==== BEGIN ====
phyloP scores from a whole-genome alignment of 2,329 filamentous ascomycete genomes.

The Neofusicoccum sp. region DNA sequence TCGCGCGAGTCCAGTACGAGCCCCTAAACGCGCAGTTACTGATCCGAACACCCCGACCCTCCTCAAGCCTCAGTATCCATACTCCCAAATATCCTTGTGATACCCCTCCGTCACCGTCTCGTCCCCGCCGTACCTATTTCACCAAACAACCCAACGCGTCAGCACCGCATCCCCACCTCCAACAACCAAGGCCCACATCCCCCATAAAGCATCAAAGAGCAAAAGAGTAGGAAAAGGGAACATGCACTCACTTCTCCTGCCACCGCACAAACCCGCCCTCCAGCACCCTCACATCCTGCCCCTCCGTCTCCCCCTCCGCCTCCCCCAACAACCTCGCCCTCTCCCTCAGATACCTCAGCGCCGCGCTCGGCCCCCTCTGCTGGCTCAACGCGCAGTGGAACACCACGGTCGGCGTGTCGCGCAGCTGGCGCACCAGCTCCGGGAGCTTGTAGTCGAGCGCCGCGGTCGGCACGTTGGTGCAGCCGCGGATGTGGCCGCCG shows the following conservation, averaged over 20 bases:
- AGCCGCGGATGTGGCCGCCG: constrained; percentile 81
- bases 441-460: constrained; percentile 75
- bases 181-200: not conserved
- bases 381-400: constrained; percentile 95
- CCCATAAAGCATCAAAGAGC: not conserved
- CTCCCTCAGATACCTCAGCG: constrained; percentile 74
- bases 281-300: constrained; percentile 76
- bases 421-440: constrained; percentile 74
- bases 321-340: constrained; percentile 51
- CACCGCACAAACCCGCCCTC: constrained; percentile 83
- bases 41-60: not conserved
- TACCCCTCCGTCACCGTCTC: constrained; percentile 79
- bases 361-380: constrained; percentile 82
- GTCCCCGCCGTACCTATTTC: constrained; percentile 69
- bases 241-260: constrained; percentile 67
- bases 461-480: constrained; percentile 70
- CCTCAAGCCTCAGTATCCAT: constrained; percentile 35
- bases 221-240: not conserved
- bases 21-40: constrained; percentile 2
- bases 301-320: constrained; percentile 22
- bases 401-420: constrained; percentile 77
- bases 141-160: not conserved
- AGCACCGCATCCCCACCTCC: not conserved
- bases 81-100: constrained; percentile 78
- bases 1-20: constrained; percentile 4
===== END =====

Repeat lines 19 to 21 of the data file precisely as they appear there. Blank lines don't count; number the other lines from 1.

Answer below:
- CCTCAAGCCTCAGTATCCAT: constrained; percentile 35
- bases 221-240: not conserved
- bases 21-40: constrained; percentile 2